AUSTIN — The Obama administration and several civil rights groups are urging a federal appeals court to fast track the process of temporarily fixing Texas’ voter ID law in time for the upcoming Nov. 3 elections.
In court filings Thursday, the Justice Department and civil rights groups asked the 5th U.S. Circuit Court of Appeals to allow a lower court to start getting to work immediately on an interim remedy to the law passed in 2011 by the state’s Republican-led Legislature.
A three-judge panel at the 5th Circuit ruled in part earlier this month that Texas’ strict voter ID measure violated Section 2 of the Voting Rights Act.
The 5th Circuit bounced a portion of the case back to a federal court in Corpus Christi and instructed it to correct the law ahead of the upcoming election while the rest of the case works through the courts. The 5th Circuit noted the lower court should craft a remedy that would “avoid election eve uncertainties and emergencies.”
However, the 5th Circuit is set to retain jurisdiction of the case until Sept. 28.
DOJ and the civil rights groups argue that timeline might not allow for an interim solution to be put in place across the state for early voting, which starts on Oct. 19. They’ve asked the 5th Circuit to allow the federal court in Corpus Christi to come up with a fix earlier.
“The timely entry of interim relief mitigates SB14’s discriminatory result while also minimizing any voter confusion or disruption to upcoming election-day preparations, including poll-worker training and the issuance of election-related information, materials, and notices,” DOJ wrote, referring to the voter ID law by the bill number it was assigned in the 2011 Legislature, Senate Bill 14.
The Attorney General’s office did not return a request for comment Friday, but the state is set to respond with its own brief by Aug. 28, according to court filings.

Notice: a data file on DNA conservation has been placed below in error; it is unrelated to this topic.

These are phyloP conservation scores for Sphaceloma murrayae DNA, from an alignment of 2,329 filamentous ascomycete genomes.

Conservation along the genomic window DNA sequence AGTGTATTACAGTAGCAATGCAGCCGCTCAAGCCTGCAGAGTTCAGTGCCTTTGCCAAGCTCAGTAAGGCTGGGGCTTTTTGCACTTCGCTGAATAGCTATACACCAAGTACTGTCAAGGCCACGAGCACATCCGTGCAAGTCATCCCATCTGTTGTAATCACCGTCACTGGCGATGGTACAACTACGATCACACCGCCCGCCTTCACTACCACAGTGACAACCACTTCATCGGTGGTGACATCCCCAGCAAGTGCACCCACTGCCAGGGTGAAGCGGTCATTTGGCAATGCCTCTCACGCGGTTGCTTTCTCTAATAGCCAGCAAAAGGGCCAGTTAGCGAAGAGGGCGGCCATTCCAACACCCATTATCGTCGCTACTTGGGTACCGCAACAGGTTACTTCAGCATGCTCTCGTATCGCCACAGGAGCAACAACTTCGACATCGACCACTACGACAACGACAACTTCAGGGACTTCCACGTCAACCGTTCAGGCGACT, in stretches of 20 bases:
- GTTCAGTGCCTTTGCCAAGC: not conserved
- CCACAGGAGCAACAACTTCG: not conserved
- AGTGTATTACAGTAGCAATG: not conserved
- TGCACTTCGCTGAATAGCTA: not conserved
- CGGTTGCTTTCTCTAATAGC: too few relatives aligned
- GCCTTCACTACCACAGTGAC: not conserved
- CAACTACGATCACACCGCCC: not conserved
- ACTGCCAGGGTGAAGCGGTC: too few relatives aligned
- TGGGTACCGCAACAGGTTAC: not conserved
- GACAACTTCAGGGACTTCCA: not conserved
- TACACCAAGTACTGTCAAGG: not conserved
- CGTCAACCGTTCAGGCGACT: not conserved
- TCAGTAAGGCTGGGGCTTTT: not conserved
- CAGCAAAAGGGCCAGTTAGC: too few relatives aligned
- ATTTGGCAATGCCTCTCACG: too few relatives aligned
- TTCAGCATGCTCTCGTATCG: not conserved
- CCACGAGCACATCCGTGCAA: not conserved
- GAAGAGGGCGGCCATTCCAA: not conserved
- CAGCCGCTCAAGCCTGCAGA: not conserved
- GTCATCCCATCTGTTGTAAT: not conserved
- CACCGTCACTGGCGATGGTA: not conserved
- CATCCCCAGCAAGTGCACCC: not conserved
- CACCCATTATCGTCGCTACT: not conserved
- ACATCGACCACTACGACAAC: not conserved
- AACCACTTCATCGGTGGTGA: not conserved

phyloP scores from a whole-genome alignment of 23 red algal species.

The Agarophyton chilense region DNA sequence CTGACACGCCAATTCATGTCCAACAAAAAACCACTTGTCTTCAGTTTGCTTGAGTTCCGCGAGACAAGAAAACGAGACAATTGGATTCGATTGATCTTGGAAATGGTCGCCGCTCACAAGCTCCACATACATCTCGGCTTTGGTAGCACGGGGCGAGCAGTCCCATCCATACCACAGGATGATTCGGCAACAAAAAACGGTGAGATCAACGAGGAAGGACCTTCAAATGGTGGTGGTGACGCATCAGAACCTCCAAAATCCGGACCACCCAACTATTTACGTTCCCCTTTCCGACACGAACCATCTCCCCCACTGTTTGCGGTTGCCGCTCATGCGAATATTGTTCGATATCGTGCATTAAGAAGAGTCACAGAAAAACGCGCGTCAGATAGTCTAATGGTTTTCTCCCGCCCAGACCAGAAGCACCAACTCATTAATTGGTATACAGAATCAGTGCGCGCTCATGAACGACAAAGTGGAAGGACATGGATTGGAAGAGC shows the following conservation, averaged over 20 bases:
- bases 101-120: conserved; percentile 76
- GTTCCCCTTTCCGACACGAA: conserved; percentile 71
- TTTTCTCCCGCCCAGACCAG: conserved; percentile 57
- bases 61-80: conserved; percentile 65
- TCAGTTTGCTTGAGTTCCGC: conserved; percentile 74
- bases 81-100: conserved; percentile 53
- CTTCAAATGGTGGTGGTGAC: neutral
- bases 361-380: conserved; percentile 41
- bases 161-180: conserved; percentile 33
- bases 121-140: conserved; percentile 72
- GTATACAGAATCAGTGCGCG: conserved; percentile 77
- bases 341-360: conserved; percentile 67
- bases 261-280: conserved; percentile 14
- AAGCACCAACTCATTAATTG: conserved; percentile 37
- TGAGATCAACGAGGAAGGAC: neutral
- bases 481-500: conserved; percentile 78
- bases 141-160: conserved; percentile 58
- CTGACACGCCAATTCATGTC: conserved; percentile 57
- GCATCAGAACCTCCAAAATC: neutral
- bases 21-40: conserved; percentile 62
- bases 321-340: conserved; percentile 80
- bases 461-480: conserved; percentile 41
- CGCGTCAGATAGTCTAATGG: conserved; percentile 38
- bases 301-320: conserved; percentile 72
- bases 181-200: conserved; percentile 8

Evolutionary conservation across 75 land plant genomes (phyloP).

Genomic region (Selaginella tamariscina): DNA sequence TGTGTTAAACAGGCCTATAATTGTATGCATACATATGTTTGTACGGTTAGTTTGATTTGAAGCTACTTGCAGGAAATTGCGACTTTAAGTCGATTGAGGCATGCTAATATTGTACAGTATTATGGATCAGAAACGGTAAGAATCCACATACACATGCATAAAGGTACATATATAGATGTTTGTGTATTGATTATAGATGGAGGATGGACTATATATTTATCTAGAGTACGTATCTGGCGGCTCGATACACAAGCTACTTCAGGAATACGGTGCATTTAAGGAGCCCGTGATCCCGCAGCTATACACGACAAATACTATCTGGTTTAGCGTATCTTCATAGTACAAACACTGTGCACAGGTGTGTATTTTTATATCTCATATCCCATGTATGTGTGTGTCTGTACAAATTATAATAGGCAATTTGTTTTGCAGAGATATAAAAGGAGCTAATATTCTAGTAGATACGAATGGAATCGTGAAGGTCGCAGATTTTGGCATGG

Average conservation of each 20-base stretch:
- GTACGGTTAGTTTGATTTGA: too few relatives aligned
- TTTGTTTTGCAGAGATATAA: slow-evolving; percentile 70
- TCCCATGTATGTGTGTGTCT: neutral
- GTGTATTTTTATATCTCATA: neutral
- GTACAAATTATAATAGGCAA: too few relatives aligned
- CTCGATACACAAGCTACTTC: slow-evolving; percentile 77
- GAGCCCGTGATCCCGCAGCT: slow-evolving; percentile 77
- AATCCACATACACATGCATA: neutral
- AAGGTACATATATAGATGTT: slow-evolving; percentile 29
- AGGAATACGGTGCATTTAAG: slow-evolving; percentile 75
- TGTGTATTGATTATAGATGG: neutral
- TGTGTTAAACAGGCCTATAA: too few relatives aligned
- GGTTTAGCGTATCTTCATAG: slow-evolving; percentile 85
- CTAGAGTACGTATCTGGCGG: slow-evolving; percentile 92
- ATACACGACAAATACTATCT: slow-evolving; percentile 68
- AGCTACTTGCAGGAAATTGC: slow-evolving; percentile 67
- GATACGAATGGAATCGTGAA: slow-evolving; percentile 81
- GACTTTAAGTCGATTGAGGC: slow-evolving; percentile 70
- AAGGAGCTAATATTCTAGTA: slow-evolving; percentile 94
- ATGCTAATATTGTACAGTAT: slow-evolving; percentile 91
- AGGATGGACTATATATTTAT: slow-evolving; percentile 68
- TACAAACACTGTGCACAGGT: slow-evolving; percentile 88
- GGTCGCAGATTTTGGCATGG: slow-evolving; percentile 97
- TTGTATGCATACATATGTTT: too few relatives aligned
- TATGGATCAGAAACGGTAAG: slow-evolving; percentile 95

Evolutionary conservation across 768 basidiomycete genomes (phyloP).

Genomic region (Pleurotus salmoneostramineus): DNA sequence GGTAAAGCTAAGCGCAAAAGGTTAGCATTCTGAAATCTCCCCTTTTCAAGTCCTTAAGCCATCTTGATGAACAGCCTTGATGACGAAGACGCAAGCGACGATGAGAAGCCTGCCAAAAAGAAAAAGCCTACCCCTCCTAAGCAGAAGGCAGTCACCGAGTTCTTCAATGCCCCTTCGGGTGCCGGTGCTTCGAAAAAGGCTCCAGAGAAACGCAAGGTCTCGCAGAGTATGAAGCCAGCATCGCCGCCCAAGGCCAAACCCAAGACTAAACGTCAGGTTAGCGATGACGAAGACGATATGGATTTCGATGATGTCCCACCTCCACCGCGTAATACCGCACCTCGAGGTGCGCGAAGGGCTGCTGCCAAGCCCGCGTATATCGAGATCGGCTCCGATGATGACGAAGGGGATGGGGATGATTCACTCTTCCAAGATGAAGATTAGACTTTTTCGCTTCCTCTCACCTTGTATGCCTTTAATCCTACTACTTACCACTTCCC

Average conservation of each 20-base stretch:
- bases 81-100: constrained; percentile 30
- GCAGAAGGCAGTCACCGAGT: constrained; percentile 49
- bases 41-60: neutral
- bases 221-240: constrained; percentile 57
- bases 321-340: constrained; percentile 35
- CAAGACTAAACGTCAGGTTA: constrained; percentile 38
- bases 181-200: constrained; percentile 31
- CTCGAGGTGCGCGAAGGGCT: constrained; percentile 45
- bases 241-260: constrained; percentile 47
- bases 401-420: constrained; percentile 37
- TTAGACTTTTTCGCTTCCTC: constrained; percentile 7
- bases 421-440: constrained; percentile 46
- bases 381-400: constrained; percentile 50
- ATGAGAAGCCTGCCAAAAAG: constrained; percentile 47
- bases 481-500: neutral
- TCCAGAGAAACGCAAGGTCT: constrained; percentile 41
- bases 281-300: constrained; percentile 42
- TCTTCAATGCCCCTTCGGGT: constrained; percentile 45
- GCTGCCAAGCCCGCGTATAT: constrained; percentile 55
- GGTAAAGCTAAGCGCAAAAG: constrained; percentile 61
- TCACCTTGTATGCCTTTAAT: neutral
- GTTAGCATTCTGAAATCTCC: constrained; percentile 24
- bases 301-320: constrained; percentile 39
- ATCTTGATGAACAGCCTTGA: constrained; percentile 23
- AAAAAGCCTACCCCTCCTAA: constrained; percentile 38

Lawyers for the civil rights groups said in their brief that they spoke with the attorney general’s office earlier this week, noting the state is opposed to its request that the process be sped up in anticipation of the November elections.
One temporary remedy for the voter ID law has already been suggested by the 5th Circuit — reinstating a previous protocol that allowed for voter registration cards to qualify as acceptable identification.
In its court brief, DOJ also cited as a potential fix the idea that voter registration cards could serve as the equivalent of an ID at the ballot box, but a lawyer involved in the case said that’s just one possible remedy that will be considered.
“We’re in favor of a lot of solutions,” said Chad Dunn, one of the lawyers representing the lead plaintiffs in the case, which include U.S. Rep. Marc Veasey, D-Fort Worth. “There’s a buffet of solutions and many of which we’d be happy to put on our plate.”
Dunn Added: “At the end of the day, SB 14 is not going to operate the same as when it was passed. It’s now going to provide an opportunity for people to vote who don’t have an ID and who have an extreme burden.”